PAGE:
When Stephanie Rudy went to the supermarket near her house in Boulder, Colorado, she filled her shopping cart high: yogurt, grapes, low-calorie fudge Popsicles, bone-in chicken thighs. Through the year of pandemic isolation, the 73-year-old had thought of the King Soopers on Table Mesa Drive as a lifeline — the friendly staff gave her a rare opportunity to connect with people other than her husband, and she relished it.
So when Rudy heard helicopters in the sky and turned on the news one Monday in March, the footage she saw made her dizzy. Half a dozen police vehicles were parked in front of the sprawling shopping center, lights flashing. Officers with long guns were running toward the store. A man had entered the King Soopers with an assault-style rifle, which he used to kill 10 people, including a police officer, a repairman, three employees and five shoppers.
Rudy has volunteered as a victim advocate with the Boulder Police Department for more than 20 years. She spends several days each month on call, responding to tragedies that include suicides, fires, drug overdoses, and shootings. She helps survivors think through what they will do first, who they will call for support, and how they will get through the first days after an event that has changed their world.
On March 22, with police cars still blocking off the streets around the shopping center, Rudy was summoned to police headquarters. There, she greeted busloads of people coming from King Soopers. Most had been shopping when they heard gunfire, but it was the staffers whose faces were familiar. Among those coming off the buses were a woman she knew from the cheese department and a manager who had once let Rudy know her purse was hanging open. Rudy was used to supporting strangers when something terrible happened. She was not used to supporting people she knew.
Rudy and her husband moved to Boulder from Houston in 1997, drawn to its unpretentiousness, intimacy, and ever-changing weather. She had just left a job as the City of Houston’s director of personnel, overseeing employment logistics for 20,000 public workers. In Boulder, she planned to enjoy retirement and spend time volunteering. When she learned about the victims advocate program, she knew it was something she would love enough to do it for free — a way to forge profound connections in her new hometown.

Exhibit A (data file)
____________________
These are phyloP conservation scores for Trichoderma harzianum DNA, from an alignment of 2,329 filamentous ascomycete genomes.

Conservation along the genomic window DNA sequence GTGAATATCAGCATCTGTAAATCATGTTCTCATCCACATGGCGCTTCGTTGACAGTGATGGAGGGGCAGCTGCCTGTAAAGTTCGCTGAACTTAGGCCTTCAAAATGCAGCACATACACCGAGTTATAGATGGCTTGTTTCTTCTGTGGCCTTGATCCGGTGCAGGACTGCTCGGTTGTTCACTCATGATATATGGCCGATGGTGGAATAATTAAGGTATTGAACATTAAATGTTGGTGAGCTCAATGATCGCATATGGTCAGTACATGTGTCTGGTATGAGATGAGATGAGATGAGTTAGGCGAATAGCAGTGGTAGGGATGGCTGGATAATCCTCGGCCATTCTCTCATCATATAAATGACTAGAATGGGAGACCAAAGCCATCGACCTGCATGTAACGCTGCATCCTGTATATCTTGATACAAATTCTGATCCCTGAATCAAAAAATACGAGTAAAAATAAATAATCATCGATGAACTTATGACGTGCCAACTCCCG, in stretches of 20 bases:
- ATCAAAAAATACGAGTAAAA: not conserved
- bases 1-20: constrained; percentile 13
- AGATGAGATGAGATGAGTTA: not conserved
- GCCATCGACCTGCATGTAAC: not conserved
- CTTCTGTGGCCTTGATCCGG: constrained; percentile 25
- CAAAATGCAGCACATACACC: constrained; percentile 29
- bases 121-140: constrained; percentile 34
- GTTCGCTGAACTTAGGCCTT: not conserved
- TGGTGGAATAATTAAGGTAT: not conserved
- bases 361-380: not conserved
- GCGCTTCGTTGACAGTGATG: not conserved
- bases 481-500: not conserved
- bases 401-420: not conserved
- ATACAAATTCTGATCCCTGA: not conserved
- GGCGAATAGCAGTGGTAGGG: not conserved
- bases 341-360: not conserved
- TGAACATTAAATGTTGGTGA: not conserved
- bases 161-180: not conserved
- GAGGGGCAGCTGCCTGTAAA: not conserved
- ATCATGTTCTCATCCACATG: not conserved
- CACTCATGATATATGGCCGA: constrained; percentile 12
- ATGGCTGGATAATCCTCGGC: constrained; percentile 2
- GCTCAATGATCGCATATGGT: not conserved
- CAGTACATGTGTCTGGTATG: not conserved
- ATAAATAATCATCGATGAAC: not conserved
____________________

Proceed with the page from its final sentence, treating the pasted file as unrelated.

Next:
In Colorado, most police agencies have either staff or volunteers designated to assist crime victims, a consequence of a state victims’ rights bill passed about 30 years ago, said Susan Townley, Boulder’s victim services coordinator. Other regions across the country have programs managed by nonprofit agencies or by prosecutors’ offices — and some places don’t have victim advocates at all. In Boulder, volunteers do 40 hours of training, then work with a more experienced partner as they learn the job.
Rudy found the work more difficult, and more rewarding, than she had expected. Her second assignment was responding after a baby died of Sudden Infant Death Syndrome. Rudy had lost a great-nephew a few years earlier to SIDS, and as soon as she arrived at her assignment, the anguish of his death rushed back at her. “I knew I was going to have to see dead bodies, but I had never thought about seeing dead babies,” she said. She went into the ambulance with the baby’s mother, and sat with her while she said goodbye. Afterward, she called her sister, who had been her great-nephew’s grandmother, and wept.
In 1999, when two high school seniors in Columbine, Colorado, shot and killed 12 people and injured 21 more, Rudy and a team of Boulder victim advocates were dispatched to the tragedy, two hours to the south. She was assigned to speak to children at a preschool just a couple of miles from Columbine High School. They sat outside in a circle and spoke about the terrible things they had seen and heard. “They were so scared,” Rudy remembers. “We talked with them about all the reasons they were safe — all the things their teachers were doing to protect them. I remember I could see them starting to feel better. They got up afterward and started to play. And I knew I had done something to help.”
Over the years, Rudy has witnessed many shades of sadness and fear. She comforted a woman who had accidentally driven her car into the post office. She consoled someone who had moved to town with only her dog and left it in the car while she ran an errand, not understanding how quickly the sun can overheat a car, even on a cool day in the mountains. Rudy was there to meet a woman whose ex-husband held her hostage at gunpoint in the beauty salon where she worked. She helped a parent whose son had died by suicide decide what to do when she was scheduled to close on a house the same day. Everyone involved came to the woman’s home and signed the necessary documents standing on the lawn.